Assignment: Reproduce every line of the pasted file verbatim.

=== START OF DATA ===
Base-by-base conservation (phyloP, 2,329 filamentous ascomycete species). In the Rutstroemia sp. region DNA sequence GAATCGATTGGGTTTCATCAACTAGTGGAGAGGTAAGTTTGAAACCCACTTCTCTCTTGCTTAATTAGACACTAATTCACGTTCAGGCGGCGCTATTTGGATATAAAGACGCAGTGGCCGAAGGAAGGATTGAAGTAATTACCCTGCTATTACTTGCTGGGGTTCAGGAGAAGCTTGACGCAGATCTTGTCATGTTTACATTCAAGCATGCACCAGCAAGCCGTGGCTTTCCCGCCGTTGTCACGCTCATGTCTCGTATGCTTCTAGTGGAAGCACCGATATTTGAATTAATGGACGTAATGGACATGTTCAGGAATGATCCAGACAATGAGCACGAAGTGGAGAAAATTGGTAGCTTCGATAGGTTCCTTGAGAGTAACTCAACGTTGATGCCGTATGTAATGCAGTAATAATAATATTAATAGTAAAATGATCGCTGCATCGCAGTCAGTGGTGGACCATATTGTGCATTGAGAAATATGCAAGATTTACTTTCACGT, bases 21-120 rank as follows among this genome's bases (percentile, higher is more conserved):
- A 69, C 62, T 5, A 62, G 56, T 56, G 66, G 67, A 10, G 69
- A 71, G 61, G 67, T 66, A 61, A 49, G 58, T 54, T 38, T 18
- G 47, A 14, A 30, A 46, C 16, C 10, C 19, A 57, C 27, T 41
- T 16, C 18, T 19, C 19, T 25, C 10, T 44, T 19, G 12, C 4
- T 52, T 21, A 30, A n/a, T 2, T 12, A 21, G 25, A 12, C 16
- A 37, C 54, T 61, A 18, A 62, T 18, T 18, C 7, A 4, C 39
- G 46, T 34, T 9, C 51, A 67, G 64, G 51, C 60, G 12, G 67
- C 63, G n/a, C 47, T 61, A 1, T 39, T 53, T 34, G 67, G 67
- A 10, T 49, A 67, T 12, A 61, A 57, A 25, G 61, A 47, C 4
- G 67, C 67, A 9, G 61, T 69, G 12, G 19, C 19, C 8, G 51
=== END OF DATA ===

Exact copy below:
Base-by-base conservation (phyloP, 2,329 filamentous ascomycete species). In the Rutstroemia sp. region DNA sequence GAATCGATTGGGTTTCATCAACTAGTGGAGAGGTAAGTTTGAAACCCACTTCTCTCTTGCTTAATTAGACACTAATTCACGTTCAGGCGGCGCTATTTGGATATAAAGACGCAGTGGCCGAAGGAAGGATTGAAGTAATTACCCTGCTATTACTTGCTGGGGTTCAGGAGAAGCTTGACGCAGATCTTGTCATGTTTACATTCAAGCATGCACCAGCAAGCCGTGGCTTTCCCGCCGTTGTCACGCTCATGTCTCGTATGCTTCTAGTGGAAGCACCGATATTTGAATTAATGGACGTAATGGACATGTTCAGGAATGATCCAGACAATGAGCACGAAGTGGAGAAAATTGGTAGCTTCGATAGGTTCCTTGAGAGTAACTCAACGTTGATGCCGTATGTAATGCAGTAATAATAATATTAATAGTAAAATGATCGCTGCATCGCAGTCAGTGGTGGACCATATTGTGCATTGAGAAATATGCAAGATTTACTTTCACGT, bases 21-120 rank as follows among this genome's bases (percentile, higher is more conserved):
- A 69, C 62, T 5, A 62, G 56, T 56, G 66, G 67, A 10, G 69
- A 71, G 61, G 67, T 66, A 61, A 49, G 58, T 54, T 38, T 18
- G 47, A 14, A 30, A 46, C 16, C 10, C 19, A 57, C 27, T 41
- T 16, C 18, T 19, C 19, T 25, C 10, T 44, T 19, G 12, C 4
- T 52, T 21, A 30, A n/a, T 2, T 12, A 21, G 25, A 12, C 16
- A 37, C 54, T 61, A 18, A 62, T 18, T 18, C 7, A 4, C 39
- G 46, T 34, T 9, C 51, A 67, G 64, G 51, C 60, G 12, G 67
- C 63, G n/a, C 47, T 61, A 1, T 39, T 53, T 34, G 67, G 67
- A 10, T 49, A 67, T 12, A 61, A 57, A 25, G 61, A 47, C 4
- G 67, C 67, A 9, G 61, T 69, G 12, G 19, C 19, C 8, G 51